Like so many other politicians, DACA simply shows the President’s willingness to turn to the Constitution when it suits his political agenda.
A recent conservative blog post triumphantly trumpeted, “DACA Proves Trump a Constitutionalist.” In fact, the president’s strategy in addressing the immigration program proves no such thing.
President Obama created the Deferred Action for Childhood Arrivals (DACA) by executive order in June 2012. It allowed immigrants brought to the country illegally as minors to apply for a renewable two-year period of deferred action from deportation and made them eligible to apply for a work permit. The policy was meant to serve as a stop-gap to allow these immigrants to stay in the U.S. until Congress passed legislation to create a pathway to citizenship.
Trump signed an executive order phasing out DACA in early September. In practice, his EO rescinded Obama’s EO.
It was clear from the beginning Trump was trying to force Congress to act on immigration reform. Before the official announcement he tweeted, “Congress, get ready to do your job – DACA.” White House press secretary Sarah Huckabee Sanders said the president wanted to make DACA a permanent part of “comprehensive” immigration legislation that would end illegal immigration, prevent visa overstays and create a “merit based” system of immigration.
Just weeks later, news leaked that Trump had reached a deal with Democrats in Congress on an immigration plan that would give those who met DACA criteria permanent residence in exchange for strong border security.
From its first announcement, the administration emphasized constitutional problems with DACA. Attorney General Jeff Sessions called it “unilateral executive amnesty,” and said Obama “deliberately sought to achieve what the legislative branch specifically refused to authorize on multiple occasions. Such an open-ended circumvention of immigration laws was an unconstitutional exercise of authority by the executive branch.”
Sessions was correct in this assessment. The president does not have the authority to unilaterally dictate immigration policy, and he certainly doesn’t have any constitutional power to simply override Congress with the stroke of a pen. DACA was unconstitutional from the get-go.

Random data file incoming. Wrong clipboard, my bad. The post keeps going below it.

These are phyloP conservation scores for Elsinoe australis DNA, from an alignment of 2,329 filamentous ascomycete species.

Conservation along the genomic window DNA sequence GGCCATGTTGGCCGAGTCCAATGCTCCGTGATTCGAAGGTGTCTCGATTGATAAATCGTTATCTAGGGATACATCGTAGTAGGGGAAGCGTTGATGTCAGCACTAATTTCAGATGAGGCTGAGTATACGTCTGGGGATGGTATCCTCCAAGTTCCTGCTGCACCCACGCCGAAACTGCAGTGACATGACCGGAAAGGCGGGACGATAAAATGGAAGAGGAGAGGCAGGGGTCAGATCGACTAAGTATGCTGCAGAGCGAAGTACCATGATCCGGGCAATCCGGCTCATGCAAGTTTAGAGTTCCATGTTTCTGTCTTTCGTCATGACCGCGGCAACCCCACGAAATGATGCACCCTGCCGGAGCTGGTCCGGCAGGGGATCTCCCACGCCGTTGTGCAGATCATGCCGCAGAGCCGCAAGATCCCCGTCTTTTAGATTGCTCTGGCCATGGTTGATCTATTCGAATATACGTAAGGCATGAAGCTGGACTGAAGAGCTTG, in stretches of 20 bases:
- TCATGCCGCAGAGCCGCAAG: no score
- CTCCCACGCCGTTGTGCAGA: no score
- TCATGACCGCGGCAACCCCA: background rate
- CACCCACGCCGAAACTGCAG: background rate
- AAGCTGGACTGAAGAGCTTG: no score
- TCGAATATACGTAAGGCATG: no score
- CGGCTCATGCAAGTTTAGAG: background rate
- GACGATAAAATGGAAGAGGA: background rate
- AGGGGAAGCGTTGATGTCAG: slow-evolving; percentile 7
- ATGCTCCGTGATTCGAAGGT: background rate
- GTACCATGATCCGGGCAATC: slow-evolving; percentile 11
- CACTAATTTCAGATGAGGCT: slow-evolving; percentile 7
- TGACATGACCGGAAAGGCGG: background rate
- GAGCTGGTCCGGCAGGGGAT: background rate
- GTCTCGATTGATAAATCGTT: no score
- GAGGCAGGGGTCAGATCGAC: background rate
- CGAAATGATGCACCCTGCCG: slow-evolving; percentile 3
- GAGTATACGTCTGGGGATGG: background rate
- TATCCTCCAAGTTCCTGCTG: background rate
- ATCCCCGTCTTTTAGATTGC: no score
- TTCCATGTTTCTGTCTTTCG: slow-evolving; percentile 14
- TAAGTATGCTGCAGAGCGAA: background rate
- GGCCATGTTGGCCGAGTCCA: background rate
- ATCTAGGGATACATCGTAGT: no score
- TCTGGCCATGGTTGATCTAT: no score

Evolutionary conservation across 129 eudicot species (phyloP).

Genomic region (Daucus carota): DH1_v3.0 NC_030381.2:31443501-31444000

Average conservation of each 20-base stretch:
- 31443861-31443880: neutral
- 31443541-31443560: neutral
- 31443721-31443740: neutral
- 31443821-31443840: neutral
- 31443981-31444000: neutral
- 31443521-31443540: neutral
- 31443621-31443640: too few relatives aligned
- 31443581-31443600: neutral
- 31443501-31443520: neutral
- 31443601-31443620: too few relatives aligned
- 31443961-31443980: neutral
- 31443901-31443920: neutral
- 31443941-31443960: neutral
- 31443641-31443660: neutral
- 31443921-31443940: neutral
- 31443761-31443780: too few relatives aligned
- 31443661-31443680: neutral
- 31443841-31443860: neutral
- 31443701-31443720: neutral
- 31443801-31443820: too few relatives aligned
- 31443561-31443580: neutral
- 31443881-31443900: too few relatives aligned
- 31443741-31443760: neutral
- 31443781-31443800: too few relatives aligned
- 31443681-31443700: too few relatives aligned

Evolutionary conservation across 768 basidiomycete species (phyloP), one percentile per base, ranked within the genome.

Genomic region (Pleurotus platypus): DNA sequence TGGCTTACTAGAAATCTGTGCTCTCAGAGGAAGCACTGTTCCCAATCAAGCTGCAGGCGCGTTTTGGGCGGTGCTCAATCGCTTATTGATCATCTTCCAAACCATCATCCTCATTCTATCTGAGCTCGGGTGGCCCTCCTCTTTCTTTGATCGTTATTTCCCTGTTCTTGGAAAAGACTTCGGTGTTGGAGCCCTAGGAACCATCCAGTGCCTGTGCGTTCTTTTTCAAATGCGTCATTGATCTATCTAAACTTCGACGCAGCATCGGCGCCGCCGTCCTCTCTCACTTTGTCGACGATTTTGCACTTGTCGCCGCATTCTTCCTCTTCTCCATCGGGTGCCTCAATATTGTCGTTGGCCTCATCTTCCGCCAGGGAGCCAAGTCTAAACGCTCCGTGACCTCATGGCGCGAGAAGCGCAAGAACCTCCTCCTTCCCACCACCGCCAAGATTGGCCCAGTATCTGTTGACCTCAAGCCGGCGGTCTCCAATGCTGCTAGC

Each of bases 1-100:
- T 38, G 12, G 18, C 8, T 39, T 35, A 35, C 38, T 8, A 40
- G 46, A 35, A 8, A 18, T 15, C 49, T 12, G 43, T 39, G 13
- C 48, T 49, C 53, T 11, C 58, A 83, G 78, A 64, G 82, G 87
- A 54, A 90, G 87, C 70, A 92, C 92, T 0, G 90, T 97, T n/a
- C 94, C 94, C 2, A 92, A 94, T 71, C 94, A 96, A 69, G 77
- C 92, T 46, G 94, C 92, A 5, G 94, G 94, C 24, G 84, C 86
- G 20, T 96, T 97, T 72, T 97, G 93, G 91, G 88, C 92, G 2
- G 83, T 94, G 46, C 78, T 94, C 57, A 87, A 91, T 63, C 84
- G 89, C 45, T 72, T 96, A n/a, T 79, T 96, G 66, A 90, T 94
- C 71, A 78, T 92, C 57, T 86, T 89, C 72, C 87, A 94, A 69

The blogger pretty accurately broke down up the issues surrounding DACA in his Punching Bag Post article. He sums it up this way.
“Trump did not end DACA because he did not want to protect the status of those involved, but because he wanted to bring about a permanent legal and constitutional solution. So, why did he end the program rather than just seek legislation? Trump understood that Congress would not act until DACA was terminated. It is the nature of the national legislature to act only at the last minute.”
But can we draw from this that Trump is “a constitutionalist,” as the Punching Bag Post headline proclaims?
We can conclude that Trump has some pretty shrewd political instincts. It appears he was able to maneuver Democrats into making some kind of deal on immigration. If Congress actually passes a bill, the DACA saga will go down as a big political victory for Trump. We can even conclude that the Trump administration understands limits to executive power exist out there somewhere. But none of this makes Trump a “constitutionalist” – no more than Obama’s condemnation of the Patriot Act when he was a senator made him a constittutionalist.
In truth, the Constitution was little more than a chess piece in the president’s political maneuvering. Granted, it was properly played. But that shouldn’t lead you to conclude Trump has some great respect for the document and its limits on federal authority. The administration has simply ignored the constitutional on a number of occasions, including when it launched missiles at a sovereign nation (Syria) with no declaration of war, in its doubling down on asset forfeiture, in its continuation of the drug war, in Trump’s call for “infrastructure” spending and in the push for another unconstitutional federal healthcare scheme to replace the current unconstitutional healthcare scheme.
Federal politicians of every stripe trot out the Constitution when it advances their agenda. They just as quickly hide it behind their backs when they realize it might interfere with their plans. If a constitutional argument supports their policy, they will argue it with the fervor of a true disciple. But when it undermines their political position, the verbal gymnastics and rhetorical justifications begin.
It’s fine to praise the president when he gets something constitutionally correct. But don’t try to paint the current administration – or any other modern presidency for that matter – as some kind of paragon of constitutionality. It just isn’t so.
Image via Michael Vadon, Flickr
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